Hundreds of farmers express their fears for the future at national day of protest over CAP and climate action plans
There was warm applause at the farmers’ protest in Roscommon town for the handful of men present who had walked to Dublin in 1966 along with 30,000 colleagues to stage a sit down protest outside the Department of Agriculture.
Speaking outside the department’s office in Roscommon, the local IFA county chairman Jim O’Connor said: “We still know where Dublin is and we are prepared to walk back”.
Close to the 300 farmers and a cavalcade of tractors had made the journey from Hyde Park GAA grounds to the Department offices, with Mr O’Connor telling the protesters from Sligo, Mayo, Galway Leitrim and Roscommon that while they were frequently rivals at the Hyde “we are all united today”.
Roscommon was one of four venues where farmers on Friday expressed their fears for the future, worried about plans to reduce greenhouse gas emissions by 51pc, while angry about what they see as lack of consultation as a new CAP is prepared.
“I am here for fairness”, said Breedge Sharkey from Knockarush, Boyle. She said whatever happened with CAP would have an impact “for years to come” and her main concern was for future generations and the survival of the family farm. “We are the food producers and there is a lot involved in that,” she said.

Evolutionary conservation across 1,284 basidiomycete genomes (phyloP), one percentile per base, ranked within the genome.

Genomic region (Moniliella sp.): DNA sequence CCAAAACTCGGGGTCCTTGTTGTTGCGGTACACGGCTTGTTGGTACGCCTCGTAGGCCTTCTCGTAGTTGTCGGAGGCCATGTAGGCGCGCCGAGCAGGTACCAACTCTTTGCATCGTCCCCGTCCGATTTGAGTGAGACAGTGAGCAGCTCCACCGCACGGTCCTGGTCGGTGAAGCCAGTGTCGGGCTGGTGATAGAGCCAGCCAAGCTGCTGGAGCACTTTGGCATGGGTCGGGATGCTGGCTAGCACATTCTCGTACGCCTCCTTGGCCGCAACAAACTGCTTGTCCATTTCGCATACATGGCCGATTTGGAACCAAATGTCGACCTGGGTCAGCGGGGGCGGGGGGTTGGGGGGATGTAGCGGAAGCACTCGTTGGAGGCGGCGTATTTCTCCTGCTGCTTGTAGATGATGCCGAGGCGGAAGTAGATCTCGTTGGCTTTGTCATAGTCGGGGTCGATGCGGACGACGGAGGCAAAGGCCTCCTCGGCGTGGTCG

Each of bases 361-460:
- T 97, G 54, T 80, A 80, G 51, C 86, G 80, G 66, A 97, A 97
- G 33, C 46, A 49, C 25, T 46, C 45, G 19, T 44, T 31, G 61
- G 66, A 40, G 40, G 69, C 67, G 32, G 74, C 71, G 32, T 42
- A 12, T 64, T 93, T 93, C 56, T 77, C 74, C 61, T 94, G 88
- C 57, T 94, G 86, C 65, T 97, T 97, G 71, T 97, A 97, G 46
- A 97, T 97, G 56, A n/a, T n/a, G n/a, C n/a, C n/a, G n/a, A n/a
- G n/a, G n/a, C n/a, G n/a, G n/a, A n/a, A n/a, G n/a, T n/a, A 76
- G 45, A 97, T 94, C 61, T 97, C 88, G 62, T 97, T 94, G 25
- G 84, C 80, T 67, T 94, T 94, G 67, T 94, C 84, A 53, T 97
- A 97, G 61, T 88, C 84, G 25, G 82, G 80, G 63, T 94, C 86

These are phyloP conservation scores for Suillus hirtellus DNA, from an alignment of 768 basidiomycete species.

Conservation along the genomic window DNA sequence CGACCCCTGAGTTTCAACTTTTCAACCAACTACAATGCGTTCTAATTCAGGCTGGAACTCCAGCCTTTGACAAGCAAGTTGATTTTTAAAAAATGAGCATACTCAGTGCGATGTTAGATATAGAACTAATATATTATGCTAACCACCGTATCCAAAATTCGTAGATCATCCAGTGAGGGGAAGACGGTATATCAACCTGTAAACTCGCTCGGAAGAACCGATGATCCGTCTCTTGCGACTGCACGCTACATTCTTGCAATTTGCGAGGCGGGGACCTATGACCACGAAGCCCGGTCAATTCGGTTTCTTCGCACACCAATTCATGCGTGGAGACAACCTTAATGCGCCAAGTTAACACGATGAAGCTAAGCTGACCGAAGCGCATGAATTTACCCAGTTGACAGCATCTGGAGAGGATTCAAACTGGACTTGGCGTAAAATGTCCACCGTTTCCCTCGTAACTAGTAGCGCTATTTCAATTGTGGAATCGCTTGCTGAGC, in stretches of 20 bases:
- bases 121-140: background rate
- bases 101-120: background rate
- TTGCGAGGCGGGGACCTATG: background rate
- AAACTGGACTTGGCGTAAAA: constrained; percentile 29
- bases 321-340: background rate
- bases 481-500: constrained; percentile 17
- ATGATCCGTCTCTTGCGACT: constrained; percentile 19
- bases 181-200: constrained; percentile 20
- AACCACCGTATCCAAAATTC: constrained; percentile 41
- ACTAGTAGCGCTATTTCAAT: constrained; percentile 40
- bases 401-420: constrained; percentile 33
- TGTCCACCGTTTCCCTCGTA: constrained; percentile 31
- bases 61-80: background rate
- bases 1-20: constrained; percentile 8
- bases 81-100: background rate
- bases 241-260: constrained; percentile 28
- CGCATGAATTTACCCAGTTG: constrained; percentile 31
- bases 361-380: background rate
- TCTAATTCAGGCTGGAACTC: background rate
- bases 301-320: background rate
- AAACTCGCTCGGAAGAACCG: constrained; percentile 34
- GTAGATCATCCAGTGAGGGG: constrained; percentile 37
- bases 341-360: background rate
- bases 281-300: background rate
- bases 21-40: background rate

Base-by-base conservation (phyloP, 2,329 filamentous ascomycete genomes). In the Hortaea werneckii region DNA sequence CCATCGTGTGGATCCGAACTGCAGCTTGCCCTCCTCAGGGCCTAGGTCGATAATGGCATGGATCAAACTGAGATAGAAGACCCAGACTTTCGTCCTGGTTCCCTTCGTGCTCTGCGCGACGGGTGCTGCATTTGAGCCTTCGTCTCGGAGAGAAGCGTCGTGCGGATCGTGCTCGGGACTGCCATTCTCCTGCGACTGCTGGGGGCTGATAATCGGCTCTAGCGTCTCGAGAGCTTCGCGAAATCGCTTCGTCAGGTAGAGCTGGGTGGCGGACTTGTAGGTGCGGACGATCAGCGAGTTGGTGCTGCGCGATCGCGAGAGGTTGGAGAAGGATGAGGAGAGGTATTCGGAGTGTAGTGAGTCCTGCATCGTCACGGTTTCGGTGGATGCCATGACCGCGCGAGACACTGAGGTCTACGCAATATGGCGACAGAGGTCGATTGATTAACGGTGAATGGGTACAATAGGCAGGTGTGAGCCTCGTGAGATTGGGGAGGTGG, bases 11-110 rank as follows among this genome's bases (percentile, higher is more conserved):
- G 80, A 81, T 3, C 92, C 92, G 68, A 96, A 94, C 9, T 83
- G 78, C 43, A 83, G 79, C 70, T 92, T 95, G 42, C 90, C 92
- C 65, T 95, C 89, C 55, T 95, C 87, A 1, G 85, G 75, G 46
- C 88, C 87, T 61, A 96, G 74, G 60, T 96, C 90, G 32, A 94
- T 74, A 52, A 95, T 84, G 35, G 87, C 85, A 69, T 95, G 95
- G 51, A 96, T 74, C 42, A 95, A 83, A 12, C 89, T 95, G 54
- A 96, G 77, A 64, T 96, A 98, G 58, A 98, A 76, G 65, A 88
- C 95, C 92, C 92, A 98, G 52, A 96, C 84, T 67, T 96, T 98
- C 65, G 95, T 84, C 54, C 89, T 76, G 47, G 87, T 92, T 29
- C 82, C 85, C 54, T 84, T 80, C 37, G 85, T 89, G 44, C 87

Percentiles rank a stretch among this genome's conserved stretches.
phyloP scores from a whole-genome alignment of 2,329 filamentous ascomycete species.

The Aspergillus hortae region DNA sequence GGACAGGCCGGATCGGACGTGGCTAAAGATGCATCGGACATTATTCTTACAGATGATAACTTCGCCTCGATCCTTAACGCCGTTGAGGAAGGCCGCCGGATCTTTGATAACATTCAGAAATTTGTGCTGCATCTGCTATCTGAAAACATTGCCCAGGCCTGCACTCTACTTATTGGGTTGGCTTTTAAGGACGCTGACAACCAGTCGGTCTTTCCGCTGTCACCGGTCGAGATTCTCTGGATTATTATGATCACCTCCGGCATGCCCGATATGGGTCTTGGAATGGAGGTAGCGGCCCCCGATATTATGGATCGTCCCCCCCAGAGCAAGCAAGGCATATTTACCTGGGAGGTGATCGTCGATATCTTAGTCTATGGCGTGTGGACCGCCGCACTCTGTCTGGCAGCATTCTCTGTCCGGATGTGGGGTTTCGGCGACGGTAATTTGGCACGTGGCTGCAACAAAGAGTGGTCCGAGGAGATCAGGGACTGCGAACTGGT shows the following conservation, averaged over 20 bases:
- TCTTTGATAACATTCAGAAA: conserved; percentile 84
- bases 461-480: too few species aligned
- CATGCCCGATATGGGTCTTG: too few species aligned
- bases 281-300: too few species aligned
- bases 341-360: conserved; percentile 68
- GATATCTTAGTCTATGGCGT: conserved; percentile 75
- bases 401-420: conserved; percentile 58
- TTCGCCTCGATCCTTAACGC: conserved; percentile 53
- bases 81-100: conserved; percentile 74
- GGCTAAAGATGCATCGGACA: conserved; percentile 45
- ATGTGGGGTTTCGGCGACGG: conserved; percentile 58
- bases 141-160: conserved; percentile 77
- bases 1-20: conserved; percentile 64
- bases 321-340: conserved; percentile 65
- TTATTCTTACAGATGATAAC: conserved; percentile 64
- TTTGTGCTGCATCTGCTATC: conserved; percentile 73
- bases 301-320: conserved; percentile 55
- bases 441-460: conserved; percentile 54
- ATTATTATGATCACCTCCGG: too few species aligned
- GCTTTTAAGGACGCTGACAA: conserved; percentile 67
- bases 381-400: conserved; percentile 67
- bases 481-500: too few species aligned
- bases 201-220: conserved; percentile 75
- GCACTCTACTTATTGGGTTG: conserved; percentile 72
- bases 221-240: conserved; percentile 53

“We have our animals grass fed, out in the air and healthy butI feel there is no means on what we do. We are moving away from family farms to big factory type operations.”
With four adult children Ms Sharkey said the next generation of farmers were entitled to be able to make a living.
A common theme among many of those attending Roscommon’s protest was the lack of consultation by the Government and lack of recognition for measures they have already taken to help the environment.
Rosemary McDonagh, chair of the IFA’s National Business Committee said that farmers had participated in GLAS, REPS and AEOS and as “custodians of the land” would be happy to continue doing their share.
“Agriculture is the backbone of the Irish economy. Look at the spin off for rural towns and communities, the life farming brings to rural Ireland. Didn’t we see that during the pandemic,” she said.
Ms McDonagh said the Department of Agriculture needed to sit down with farmers and not “come at us like a bullet” with new CAP measures. “CAP used to be about income support. Now it’s about environmental support,” she said.
One face in the crowd in Roscommon was environmentalist Duncan Stewart who was there with a film crew and happy to engage with many of those present eager to share their views with home and to hear his on planned reforms.
“I told him he had to be part of the solution and he agreed,” said Martin Gavin a sheep and cattle farmer from Leanne who is involved in the Pearl Mussel Project where farmers and other experts work together to preserve the species.
Jim O’ Connor said the proposals being put forward by the Department of Agriculture on CAP were unworkable “and will not help Irish agriculture or family farms”.
Outlining the IFA’s request for grant aid of €300 per suckler cows and €30 per ewe, Mr O’Connor said farmers were now getting “pence” for fleeces.
Local Fianna Fáil TD Eugene Murphy who had travelled from Dublin for the protest said that while there were “massive challenges ahead” in terms of climate change ,farmers had to be perceived as part of the solution. “We must listen to them.”